Davi: Quentin Tarantino and the Hollywood Elite Failed the Men in Blue

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I have been struggling with myself whether to write this article or not. If you know me at all you may know me as an actor and singer. You may also know that I am pretty outspoken and do not shy away from weighing in on politics, even to my own peril. To say that my politics have hurt me in the business would be an understatement. I will not say where, how, when, or by whom, but I have been blacklisted.

This I know for a fact. So, for the past  week I have struggled deeply. You see, Quentin Tarantino is one of my favorite filmmakers. His dialogue is the equivalent of a modern day Shakespeare. I await each new film of his and have hoped to work with him. I can no longer remain silent. I am deeply saddened and angered by his recent condemnation of the men and women who put their lives at risk for us in an attempt to withhold law and order.

While there are incidents that are sometimes tragic ,they are not the norm, for the most part offenses are reported and punishable. We live in a time that seems to be like the unrest we experienced during the sixties. The student unrest, the Weather Underground, the SDS, the Black Panthers, and the anti-war movement have been lying dormant like a virus that has been brought under control, but we find that it is slowly morphing and mutating into a new form even more virulent and infectious.

I have written more than several articles concerning what happened in Ferguson, also in regards to the current incidents of violence that have taken place, some of which appear to be excessive. I mentioned how when I grew up there was respect for the Police. Even when at times I myself have been stopped for a speeding ticket or traffic violation. At those times it may have flashed in my mind that I may have been in the right and felt emboldened, but instead of being disrespectful I was taught to respect the man in blue.

I grew up with the feeling that police officers were not the enemy. They were not as QT called them—“murderers.” Rather they were there to “protect and serve.” Today’s video games and films have slowly created in the youth a different reference, and portray law enforcement as the enemy or corrupt. This is not to say there are no bad apples, but they are not the norm. They are the tiny exception.

So when someone as high-profiled and influential to impressionable youth, a pop culture icon, comes out and calls those who risk their lives “murderers,” this becomes one of the most egregious and misguided acts someone of responsibility can commit.

When Tarantino does this we can only gather that there is silent compliance from the Hollywood elite. I can only imagine a screening at Quentin Tarantino’s house where the high fives of his friends are saying “right on Quentin,” “Man, you have got a load of balls.”

I wonder if anyone said to him, “Wait a minute, slow down, think this through—your condemning the folks who protect us all, you’re being emotionally irrational and misguided.” And where is the rest of Hollywood standing up for the police? Once again, silence of the lambs, the gutless wonders.

Well, I cannot be silent. My younger sister was murdered by her ex boyfriend when she was 21. Shot and buried alive in a shallow grave. She wasn’t found until a year later and it was a New York City Police officer that helped me. Sonny Grasso, one of the most decorated New York City cops. He was the Detective Roy Scheider played in The French Connection. I met him through Frank Sinatra, when I did my first film Cherry Street.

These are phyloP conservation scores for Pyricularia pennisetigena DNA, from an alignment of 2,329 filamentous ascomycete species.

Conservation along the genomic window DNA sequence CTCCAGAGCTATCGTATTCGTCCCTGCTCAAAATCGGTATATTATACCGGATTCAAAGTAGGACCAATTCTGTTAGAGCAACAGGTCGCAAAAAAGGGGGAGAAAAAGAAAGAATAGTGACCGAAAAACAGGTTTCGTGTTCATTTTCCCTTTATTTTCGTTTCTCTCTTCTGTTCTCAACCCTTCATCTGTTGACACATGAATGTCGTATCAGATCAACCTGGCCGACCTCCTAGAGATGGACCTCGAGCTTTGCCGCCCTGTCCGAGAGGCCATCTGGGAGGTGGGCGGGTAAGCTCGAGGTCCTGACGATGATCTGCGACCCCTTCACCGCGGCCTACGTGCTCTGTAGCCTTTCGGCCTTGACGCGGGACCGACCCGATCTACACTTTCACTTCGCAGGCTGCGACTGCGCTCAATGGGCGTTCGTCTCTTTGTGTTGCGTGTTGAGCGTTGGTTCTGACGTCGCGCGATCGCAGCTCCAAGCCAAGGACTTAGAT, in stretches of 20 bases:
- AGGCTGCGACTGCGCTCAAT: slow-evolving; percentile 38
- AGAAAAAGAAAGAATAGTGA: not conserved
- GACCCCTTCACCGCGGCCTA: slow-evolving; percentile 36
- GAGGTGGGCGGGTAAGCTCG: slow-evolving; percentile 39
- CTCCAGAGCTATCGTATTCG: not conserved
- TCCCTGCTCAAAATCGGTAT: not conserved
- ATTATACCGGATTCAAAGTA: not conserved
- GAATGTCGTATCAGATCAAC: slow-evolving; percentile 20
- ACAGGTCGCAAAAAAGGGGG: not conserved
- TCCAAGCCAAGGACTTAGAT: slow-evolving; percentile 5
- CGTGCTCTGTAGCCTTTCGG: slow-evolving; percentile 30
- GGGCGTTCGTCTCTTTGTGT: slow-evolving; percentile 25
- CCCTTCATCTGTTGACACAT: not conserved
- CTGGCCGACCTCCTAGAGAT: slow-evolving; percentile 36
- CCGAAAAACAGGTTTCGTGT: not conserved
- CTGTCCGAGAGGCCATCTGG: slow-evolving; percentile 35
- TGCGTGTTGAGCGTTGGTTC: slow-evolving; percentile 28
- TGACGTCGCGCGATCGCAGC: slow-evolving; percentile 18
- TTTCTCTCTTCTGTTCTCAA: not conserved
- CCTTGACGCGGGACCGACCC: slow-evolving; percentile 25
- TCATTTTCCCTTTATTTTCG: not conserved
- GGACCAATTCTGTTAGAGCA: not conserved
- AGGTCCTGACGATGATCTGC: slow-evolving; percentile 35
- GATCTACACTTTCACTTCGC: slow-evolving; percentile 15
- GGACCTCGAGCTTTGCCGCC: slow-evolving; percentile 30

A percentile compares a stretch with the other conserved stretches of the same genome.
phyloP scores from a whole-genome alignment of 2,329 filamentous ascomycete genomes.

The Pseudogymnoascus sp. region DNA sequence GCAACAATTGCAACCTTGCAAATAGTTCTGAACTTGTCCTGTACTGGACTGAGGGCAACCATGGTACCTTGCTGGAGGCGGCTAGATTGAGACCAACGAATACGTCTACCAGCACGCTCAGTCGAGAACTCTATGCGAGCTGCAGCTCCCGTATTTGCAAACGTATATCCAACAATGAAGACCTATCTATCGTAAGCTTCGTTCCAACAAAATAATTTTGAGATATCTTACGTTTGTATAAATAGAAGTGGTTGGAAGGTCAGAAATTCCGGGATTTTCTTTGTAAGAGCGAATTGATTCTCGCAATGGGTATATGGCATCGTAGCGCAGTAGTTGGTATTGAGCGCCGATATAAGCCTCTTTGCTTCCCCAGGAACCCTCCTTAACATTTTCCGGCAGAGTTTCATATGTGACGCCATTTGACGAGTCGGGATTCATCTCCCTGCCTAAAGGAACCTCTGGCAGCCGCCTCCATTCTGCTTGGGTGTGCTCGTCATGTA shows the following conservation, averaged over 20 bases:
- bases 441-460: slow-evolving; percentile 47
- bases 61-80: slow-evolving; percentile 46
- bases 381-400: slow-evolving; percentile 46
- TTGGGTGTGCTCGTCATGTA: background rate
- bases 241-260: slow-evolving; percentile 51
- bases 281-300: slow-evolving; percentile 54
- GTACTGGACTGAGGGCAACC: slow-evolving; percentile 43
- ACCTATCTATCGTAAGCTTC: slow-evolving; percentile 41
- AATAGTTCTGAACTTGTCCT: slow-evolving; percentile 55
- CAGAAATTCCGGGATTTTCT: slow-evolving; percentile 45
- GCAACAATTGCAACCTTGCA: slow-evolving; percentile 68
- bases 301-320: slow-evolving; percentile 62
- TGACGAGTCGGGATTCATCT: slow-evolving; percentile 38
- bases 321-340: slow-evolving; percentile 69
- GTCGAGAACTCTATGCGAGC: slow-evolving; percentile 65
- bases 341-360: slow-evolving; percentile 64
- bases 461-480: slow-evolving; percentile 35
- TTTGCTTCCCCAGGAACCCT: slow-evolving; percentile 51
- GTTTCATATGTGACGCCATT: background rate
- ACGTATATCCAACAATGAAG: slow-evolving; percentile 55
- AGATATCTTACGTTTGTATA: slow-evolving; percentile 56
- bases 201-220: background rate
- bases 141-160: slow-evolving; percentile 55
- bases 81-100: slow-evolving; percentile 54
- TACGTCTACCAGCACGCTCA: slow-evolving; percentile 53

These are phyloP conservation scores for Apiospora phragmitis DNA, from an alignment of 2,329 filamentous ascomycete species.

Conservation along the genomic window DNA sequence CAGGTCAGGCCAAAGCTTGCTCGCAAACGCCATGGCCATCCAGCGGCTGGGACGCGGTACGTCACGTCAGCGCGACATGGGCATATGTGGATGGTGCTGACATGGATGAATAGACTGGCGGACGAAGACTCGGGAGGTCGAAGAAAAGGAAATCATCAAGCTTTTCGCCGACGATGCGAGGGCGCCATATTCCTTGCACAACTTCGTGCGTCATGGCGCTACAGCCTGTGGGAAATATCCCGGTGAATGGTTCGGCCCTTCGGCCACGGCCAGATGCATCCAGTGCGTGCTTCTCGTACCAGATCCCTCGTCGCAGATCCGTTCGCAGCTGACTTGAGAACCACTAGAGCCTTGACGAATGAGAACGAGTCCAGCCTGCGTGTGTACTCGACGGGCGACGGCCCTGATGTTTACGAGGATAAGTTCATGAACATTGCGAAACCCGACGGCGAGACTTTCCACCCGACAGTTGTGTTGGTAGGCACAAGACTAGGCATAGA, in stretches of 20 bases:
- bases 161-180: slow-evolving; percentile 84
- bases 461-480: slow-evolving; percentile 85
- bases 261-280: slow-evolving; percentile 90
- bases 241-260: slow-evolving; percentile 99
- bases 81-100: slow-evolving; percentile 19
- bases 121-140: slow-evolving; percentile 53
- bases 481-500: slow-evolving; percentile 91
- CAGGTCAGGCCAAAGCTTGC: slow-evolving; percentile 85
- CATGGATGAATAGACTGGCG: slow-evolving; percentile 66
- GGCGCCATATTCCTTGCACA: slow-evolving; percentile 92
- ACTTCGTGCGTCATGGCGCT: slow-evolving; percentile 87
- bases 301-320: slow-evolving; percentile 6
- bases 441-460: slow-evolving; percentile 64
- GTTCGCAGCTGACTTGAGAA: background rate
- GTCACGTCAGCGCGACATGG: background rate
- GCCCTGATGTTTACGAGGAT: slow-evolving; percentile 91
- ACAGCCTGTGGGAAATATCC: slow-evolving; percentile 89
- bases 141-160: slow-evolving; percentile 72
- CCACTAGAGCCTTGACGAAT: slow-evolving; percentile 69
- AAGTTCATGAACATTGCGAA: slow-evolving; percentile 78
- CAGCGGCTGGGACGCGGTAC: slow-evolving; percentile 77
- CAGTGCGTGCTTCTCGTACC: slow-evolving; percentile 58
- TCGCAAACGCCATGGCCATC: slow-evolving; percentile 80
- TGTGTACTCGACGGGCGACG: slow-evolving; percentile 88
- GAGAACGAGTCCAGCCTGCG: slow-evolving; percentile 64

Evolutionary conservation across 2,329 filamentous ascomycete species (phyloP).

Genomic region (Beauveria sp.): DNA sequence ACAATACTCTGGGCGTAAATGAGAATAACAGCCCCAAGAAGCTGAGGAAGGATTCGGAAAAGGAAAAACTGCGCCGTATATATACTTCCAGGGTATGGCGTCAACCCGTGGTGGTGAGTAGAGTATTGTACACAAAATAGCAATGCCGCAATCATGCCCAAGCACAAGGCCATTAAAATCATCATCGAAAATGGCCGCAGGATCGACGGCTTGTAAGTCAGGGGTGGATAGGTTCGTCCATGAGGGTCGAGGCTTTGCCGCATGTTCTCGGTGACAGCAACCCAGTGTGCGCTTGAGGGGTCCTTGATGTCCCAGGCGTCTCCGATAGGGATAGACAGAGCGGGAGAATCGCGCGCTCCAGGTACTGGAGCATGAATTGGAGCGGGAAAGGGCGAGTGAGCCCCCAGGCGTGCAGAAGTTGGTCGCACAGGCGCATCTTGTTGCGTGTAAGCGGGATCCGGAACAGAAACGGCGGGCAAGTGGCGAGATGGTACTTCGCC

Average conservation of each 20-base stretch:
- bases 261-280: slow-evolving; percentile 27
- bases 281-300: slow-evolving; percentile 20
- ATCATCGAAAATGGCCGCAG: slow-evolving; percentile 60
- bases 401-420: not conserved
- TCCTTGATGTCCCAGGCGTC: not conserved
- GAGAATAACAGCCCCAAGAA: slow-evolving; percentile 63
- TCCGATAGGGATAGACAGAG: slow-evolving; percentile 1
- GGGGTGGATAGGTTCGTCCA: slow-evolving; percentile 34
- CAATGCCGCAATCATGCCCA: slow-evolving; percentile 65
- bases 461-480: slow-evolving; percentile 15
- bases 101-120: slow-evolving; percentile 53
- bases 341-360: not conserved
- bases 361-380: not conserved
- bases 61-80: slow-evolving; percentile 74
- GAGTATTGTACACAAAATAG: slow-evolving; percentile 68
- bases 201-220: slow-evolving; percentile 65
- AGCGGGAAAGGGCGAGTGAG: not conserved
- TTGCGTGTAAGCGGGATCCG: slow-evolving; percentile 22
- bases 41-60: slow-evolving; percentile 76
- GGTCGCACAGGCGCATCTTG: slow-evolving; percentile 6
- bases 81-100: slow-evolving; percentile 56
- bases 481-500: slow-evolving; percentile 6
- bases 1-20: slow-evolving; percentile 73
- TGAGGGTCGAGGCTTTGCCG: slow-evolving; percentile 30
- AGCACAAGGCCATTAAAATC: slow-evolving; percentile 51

When I was told my sister was missing I went to my friends, Frank Sinatra and Jilly Rizzo. They told me to call Sonny. When my Grandfather was murdered in Astoria,Queens—hit over the head by a lead pipe when I was only 9 years old—I remember the New York City officer from Queens that came out to our home on Long Island and helped my father through the tragedy.

When my Grandmother died in a bad car accident it was a police officer who held her head in his lap keeping her out of the rain and from drowning. I lived in Manhattan for years and still spent a lot of time there. I love these men and women that care enough to put their lives on the line day in day out for us. I ask once again for a day of solidarity for all to show their support and stand with the Police in our nation.

I wrote an article asking for this and what happens instead, Hollywood comes out to call the police “murderers.” No one gave a shit that I asked for a day to stand with law enforcement. When I asked a friend of mine in New York to help me organize this he said he couldn’t do it because of the “politics of de Blasio” and he makes a living as a Democrat and cannot rock the boat!

We do not get leadership from the Mayor of New York or the White House to teach and show the nation that while there may be incidents of unfortunate tragedy, they are not the norm. I call on you—the elite of Hollywood—to stand with law enforcement. I ask Quentin Tarantino to apologize to the men and women he denigrated. It is harmful and misguided. And do this not because of box office repercussion, but because it is the right thing to do. It’s the correct message to send to the youth and society, not a message of anarchistic jingoism that is subverting and poisoning. All lives matter. Every, single human life. The race baiting must stop.

Why is there a deafening silence from mainstream media? What do all the funny men have to say now? Nothing? I do not like where our society is going. It stinks like a garbage heap. A big steaming pile of horseshit dished out by leaders that say dip in your spoon and eat up. They tell us how good it tastes and to dig in. I for one will pass on the dinner invitation. I rather eat alone. Apologize Quentin, you’re too damn talented not to.


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